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Health guidance for local businesses


“In the case of Covid-19, a combination of controls is required, although the main principle is to follow the hierarchy of controls,” the department said in a statement.”

LOCAL businesses have been urged to use the prescriptions of the Occupational Health and Safety (OHS) Act of 1993 in governing workplaces in relation to the coronavirus disease (Covid-19).

The Department of Employment and Labour said yesterday that the OHS, read with the Hazardous Biological Agents Regulations, required the employer to provide and maintain as far as is reasonably practicable a working environment that is safe and without risks to the health of employees.

“In the case of Covid-19, a combination of controls is required, although the main principle is to follow the hierarchy of controls,” the department said in a statement. “However, before the implementation of control measures, current risk assessments need to be reviewed and updated, taking into account the new hazards posed by exposure to Covid-19 in the workplace.”

Employers who have not prepared for pandemic events have been urged to prepare themselves and their workers as far in advance as possible of potentially worsening outbreak conditions. “The department advises employers to ‘go back to basics’ by conducting hazard identification and risk assessment to determine the level of risk exposure and communicate to all workers.”

The department has also developed a Covid-19 guideline, based on traditional infection prevention and occupational hygiene practices. It focuses on the need for employers to implement the following:

Engineering controls – isolating employees from work-related hazards, installing high-efficiency air filters, increasing ventilation rates in the work environment and installing physical barriers such as face shields to provide ventilation.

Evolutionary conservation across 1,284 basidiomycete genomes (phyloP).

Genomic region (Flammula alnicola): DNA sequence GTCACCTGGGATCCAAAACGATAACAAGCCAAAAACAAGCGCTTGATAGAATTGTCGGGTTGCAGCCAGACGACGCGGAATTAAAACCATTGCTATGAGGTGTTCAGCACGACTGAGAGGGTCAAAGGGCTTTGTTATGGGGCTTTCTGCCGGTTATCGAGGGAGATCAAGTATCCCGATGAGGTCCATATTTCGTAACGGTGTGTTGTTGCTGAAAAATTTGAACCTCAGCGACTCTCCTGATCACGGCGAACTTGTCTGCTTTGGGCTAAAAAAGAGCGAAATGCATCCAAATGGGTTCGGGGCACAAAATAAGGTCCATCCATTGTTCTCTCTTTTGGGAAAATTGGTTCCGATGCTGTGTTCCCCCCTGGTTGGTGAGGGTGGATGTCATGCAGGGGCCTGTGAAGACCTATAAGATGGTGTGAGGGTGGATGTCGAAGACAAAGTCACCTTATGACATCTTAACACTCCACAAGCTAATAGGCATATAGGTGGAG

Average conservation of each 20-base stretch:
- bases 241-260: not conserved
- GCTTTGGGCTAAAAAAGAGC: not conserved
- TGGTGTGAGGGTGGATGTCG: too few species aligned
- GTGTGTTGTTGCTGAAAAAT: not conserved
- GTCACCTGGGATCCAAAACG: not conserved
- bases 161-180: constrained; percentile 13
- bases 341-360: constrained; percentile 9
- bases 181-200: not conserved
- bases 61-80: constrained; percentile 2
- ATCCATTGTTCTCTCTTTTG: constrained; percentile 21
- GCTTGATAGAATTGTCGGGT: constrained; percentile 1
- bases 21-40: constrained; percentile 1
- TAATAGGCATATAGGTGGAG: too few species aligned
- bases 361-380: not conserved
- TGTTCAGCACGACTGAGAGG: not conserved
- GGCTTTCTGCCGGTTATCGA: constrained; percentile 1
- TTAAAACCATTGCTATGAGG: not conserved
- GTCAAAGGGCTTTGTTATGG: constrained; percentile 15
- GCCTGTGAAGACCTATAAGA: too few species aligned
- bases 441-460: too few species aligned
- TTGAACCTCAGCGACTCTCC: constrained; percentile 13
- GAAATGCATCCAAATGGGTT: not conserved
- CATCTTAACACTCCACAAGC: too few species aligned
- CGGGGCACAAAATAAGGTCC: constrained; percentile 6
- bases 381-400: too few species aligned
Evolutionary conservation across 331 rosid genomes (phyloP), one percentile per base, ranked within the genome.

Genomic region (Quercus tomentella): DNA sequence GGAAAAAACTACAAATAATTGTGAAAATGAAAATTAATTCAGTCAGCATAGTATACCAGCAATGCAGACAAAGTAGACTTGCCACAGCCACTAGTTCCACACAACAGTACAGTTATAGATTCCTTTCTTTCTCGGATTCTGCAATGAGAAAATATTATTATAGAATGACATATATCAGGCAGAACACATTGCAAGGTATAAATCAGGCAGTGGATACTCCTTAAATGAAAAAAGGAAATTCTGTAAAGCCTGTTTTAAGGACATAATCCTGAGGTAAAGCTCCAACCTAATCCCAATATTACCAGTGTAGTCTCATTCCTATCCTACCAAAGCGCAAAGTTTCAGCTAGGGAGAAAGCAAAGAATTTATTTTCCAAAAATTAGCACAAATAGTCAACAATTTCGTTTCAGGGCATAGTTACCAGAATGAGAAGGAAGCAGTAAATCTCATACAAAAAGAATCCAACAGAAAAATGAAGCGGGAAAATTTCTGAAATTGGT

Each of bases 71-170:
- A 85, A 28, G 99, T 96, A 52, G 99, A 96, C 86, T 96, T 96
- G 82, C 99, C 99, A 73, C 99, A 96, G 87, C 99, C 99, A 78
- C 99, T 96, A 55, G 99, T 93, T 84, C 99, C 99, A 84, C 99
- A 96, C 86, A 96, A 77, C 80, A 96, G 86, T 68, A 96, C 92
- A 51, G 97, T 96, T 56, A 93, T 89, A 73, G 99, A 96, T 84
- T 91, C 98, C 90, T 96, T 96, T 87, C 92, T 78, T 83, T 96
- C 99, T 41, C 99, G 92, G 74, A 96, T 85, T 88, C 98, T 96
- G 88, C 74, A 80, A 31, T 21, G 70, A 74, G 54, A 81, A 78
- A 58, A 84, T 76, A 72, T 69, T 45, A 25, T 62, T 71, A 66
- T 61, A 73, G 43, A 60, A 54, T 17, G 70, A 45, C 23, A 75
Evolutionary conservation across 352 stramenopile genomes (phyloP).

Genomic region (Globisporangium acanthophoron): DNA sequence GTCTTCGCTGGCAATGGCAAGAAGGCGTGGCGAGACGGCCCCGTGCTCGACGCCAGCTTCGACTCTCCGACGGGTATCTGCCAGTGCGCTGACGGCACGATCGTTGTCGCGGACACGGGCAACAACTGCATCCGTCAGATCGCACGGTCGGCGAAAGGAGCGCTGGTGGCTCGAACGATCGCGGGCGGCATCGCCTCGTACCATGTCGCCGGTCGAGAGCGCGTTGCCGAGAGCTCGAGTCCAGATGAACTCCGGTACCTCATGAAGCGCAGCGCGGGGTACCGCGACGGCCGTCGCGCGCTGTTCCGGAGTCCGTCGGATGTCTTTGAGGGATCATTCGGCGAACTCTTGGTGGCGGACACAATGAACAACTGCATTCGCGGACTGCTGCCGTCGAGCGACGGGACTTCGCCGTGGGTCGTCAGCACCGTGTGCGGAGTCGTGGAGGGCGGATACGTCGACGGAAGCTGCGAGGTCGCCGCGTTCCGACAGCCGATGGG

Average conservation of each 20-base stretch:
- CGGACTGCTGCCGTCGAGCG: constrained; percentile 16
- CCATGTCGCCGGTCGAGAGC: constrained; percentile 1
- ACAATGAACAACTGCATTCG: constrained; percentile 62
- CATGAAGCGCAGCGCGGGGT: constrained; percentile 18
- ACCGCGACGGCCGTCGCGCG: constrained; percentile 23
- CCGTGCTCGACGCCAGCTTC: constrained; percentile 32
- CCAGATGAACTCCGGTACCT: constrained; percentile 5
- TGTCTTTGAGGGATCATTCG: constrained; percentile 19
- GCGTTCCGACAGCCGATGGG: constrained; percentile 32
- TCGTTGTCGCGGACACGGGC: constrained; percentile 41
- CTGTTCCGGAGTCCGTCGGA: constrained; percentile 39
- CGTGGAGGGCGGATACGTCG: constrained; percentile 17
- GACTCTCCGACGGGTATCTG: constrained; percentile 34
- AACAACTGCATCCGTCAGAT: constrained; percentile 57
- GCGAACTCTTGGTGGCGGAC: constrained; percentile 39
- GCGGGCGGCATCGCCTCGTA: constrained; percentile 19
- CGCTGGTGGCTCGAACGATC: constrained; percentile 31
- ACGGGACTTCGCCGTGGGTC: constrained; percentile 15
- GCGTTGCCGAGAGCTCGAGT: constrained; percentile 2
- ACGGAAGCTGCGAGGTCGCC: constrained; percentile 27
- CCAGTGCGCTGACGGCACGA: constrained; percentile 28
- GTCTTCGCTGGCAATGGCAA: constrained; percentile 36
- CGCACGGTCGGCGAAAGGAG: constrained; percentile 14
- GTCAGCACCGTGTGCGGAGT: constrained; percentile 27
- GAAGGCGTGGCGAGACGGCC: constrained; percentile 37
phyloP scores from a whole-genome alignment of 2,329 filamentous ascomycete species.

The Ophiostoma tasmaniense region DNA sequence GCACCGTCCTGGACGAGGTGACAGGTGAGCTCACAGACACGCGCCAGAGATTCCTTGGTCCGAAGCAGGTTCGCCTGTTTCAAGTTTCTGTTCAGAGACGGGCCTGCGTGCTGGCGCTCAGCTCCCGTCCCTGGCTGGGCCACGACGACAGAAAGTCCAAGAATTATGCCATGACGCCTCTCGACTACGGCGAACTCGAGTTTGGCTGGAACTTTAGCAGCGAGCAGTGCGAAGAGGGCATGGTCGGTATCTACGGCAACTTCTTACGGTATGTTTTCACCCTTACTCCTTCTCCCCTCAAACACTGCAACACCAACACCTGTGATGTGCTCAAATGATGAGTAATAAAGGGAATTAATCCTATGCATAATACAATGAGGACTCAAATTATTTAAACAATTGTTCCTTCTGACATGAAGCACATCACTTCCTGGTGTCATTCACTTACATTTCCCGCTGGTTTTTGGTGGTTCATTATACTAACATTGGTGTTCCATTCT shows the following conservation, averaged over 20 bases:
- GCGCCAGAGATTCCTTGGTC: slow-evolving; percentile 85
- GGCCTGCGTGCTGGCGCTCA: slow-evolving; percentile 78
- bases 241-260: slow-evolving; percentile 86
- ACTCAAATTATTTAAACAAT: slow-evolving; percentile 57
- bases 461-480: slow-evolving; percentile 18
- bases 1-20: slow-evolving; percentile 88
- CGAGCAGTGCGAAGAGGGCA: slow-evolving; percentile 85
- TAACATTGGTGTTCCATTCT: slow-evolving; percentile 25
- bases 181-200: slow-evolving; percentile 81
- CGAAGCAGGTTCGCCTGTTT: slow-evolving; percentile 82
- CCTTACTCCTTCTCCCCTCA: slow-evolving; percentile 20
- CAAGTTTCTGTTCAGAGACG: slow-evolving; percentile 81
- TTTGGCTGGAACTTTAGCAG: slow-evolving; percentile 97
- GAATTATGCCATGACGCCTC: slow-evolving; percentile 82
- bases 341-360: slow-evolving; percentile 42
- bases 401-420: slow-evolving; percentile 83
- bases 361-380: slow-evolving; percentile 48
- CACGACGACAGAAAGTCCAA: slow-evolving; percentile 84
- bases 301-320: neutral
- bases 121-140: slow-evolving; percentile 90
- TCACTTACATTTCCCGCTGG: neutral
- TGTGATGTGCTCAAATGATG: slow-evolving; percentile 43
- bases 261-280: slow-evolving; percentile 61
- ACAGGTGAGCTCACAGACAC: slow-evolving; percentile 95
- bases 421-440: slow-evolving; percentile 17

Administrative controls – these controls require action by the employee and employer. Examples of administrative controls include: encouraging sick workers to stay at home; minimizing contact among workers, clients and customers by replacing face-to-face meetings with virtual communications e.g. conference calls, Skype, etc.; minimising the number of workers on site at any given time e.g. rotation or shift work; discontinuing non-essential local and international travel; regularly check travel advice from the Department of Health at: www.health.gov.za; developing emergency communications plans, including a task team for answering workers’ concerns and internet-based communications, if feasible, providing workers with up-to-date education and training on Covid-19 risk factors and protective behaviours (e.g. cough etiquette and care of PPE); training workers who need to use protective clothing and equipment on how to put it on, use/wear it and take it off correctly, including in the context of their current and potential duties. Training material should be easy to understand and available in the appropriate language and literacy level for all workers.

Safe Work Practices – these include procedures for safe and proper work used to reduce the duration, frequency, or intensity of exposure to a hazard. Provide resources and a work environment that promotes personal hygiene. For example, no-touch refuse bins, hand soap, alcohol-based hand rubs containing at least 70 percent alcohol, disinfectants, disposable towels for workers to clean their hands and their work surfaces, regular hand washing or using of alcohol-based hand rubs, and display hand washing signs in restrooms.

Personal Protective Equipment (PPE) – while engineering and administrative controls are considered more effective in minimising exposure to SARS-CoV-2, PPE may also be needed to prevent certain exposures. Examples of PPE include: gloves, goggles, face shields, face masks, gowns, aprons, coats, overalls, hair and shoe covers and respiratory protection, when appropriate. Employers should check the NICD website regularly for updates about recommended PPE.

“Employers and workers should use this planning guidance to help identify risk levels in workplace settings and to determine any appropriate control measures to implement. Additional guidance may be needed as Covid-19 outbreak conditions change. In the event that new information about the virus, its transmission, and impact, becomes available you may have to modify your plans accordingly,” the department stated.

For employers who have already planned for influenza outbreaks involving many staff members, planning for Covid-19 may involve updating plans to address the specific exposure risks.

The Department of Employment and Labour will for now keep its labour centres open. The department has put in place a Crisis Management Team which will be guided by the department’s business continuity plan. The Crisis Management Team will meet every day at 9am to assess the situation and put measures in place to promote health and safety of staff and its clients.

The queues at labour centres and services provided will be managed to adhere to the 100 people not gathering in one place at the same time.

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